19. Social, stylistic & regional variants of English

LOCAL VARIETIES OF ENGLISH ON THE BRITISH ISLES. On the British Isles there are some local varieties of English, which developed from Old English local dialects. There are six groups of them: Lowland /Scottish/, Northern, Western, Midland, Eastern, Southern. The local population uses these varieties in oral speech. Only the Scottish dialect has its own literature /R. Berns/.The American English is practically uniform all over the country, because of the constant transfer of people from one part of the country to the other. However, some peculiarities in New York dialect can be pointed out, such as: there is no distinction between / / and /a: / in words: ask, dance sand bad, both phonemes are possible. The combination ir in the words: bird, girl ear in the word learn is pronounced as /oi/ e.g. /boid/, /goil/, /loin/. In the words duty', tune /j/ is not pronounced /du:ti/, /tu:n/. BRITISH AND AMERICAN ENGLISH. British and American English are two main variants of English. Besides them there are: Canadian, Australian, Indian, New Zealand and other variants. They have some peculiarities in pronunciation, grammar and vocabulary, but they are easily used for communication between people living in these countries. The second period of American English history begins in the 19-th century. Immigrants continued to come from Europe to America. During the second period of American English history there appeared quite a number of words and word-groups which were formed in the language due to the new political system, liberation of America from the British colonialism, its independence. There are some differences between British and American English in the usage of prepositions, such as prepositions with dates, days of the week BE requires on / I start my holiday on Friday/, in American English there is no preposition / I start my vacation Friday/.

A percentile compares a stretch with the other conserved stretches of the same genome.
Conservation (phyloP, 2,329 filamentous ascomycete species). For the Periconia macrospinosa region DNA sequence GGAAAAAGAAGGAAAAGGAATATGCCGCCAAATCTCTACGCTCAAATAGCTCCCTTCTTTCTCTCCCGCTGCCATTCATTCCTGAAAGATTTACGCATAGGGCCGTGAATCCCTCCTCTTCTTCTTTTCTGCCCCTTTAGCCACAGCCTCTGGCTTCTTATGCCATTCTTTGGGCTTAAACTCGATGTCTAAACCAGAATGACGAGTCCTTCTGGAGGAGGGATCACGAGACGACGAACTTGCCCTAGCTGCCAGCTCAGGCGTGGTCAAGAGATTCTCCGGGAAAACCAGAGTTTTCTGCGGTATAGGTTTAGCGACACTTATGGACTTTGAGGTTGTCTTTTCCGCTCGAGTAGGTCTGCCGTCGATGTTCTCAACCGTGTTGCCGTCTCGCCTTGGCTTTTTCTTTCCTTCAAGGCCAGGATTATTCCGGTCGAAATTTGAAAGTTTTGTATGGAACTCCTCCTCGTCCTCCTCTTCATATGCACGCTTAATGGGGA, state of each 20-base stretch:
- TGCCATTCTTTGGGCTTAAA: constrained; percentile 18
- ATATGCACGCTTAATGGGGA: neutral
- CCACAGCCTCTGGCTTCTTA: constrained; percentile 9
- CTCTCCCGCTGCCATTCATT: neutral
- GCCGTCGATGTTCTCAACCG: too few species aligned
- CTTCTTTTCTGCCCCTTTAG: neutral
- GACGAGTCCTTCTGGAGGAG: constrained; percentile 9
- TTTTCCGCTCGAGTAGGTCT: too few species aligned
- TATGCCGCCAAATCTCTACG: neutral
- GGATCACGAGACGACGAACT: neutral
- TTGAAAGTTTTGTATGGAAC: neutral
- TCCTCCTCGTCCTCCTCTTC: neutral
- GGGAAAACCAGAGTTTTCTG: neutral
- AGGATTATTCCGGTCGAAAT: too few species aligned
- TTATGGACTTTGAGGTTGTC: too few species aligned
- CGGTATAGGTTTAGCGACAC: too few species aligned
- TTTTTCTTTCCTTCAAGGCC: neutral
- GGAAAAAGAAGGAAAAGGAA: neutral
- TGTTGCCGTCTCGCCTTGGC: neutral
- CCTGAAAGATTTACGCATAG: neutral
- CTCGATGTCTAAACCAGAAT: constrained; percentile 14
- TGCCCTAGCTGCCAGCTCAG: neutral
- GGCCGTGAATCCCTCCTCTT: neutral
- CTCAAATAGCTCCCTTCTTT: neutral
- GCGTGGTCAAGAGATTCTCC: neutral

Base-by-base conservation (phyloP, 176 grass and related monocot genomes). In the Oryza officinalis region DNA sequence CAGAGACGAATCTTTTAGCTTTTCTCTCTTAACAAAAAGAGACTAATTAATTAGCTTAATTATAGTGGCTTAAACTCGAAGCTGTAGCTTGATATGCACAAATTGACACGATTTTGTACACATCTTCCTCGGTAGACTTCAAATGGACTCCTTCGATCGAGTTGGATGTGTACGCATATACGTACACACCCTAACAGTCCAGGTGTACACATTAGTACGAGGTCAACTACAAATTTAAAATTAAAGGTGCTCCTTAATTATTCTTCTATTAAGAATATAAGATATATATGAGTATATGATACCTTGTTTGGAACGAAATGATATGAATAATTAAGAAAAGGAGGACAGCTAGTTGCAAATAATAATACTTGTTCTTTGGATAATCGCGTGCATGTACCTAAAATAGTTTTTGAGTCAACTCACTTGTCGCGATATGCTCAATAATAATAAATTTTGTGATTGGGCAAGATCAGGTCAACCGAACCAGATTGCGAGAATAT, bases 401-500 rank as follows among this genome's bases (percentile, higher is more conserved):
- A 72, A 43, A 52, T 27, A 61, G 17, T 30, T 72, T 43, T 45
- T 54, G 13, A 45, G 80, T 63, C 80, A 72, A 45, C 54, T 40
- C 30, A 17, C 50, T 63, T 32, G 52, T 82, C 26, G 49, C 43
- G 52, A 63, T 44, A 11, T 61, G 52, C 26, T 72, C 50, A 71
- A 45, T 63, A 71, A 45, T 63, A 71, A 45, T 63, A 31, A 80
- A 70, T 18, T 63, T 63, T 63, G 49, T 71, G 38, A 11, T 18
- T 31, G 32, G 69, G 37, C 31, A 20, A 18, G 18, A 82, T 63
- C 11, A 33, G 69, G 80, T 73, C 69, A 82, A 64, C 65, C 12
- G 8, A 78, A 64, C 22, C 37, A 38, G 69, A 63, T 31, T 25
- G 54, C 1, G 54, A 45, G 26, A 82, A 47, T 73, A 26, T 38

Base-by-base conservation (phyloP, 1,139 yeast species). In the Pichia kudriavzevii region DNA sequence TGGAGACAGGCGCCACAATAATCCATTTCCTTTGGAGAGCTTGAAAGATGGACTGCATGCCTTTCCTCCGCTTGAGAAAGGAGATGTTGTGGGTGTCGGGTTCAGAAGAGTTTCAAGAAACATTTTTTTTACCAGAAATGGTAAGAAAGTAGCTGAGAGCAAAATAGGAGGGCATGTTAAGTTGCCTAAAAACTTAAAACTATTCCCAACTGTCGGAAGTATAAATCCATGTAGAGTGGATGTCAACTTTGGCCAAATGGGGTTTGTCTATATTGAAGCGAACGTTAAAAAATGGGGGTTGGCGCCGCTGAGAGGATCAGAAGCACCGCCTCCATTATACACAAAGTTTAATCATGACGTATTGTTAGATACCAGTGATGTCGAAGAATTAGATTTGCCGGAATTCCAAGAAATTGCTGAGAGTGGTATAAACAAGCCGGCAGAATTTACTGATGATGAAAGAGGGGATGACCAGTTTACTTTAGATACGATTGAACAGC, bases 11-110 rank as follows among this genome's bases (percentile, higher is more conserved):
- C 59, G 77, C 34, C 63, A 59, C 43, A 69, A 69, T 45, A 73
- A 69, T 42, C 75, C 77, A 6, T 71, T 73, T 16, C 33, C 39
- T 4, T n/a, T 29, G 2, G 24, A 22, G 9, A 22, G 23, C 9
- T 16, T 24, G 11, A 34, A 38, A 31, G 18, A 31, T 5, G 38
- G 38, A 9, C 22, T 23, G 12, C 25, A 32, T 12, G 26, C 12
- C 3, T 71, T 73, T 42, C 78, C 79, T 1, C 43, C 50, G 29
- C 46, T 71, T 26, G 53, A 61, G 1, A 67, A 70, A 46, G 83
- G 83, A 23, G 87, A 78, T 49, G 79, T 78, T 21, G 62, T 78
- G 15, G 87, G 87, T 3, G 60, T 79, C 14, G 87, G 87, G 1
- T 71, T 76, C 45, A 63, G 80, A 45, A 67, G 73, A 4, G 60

21. Synonymy and its sources. Classification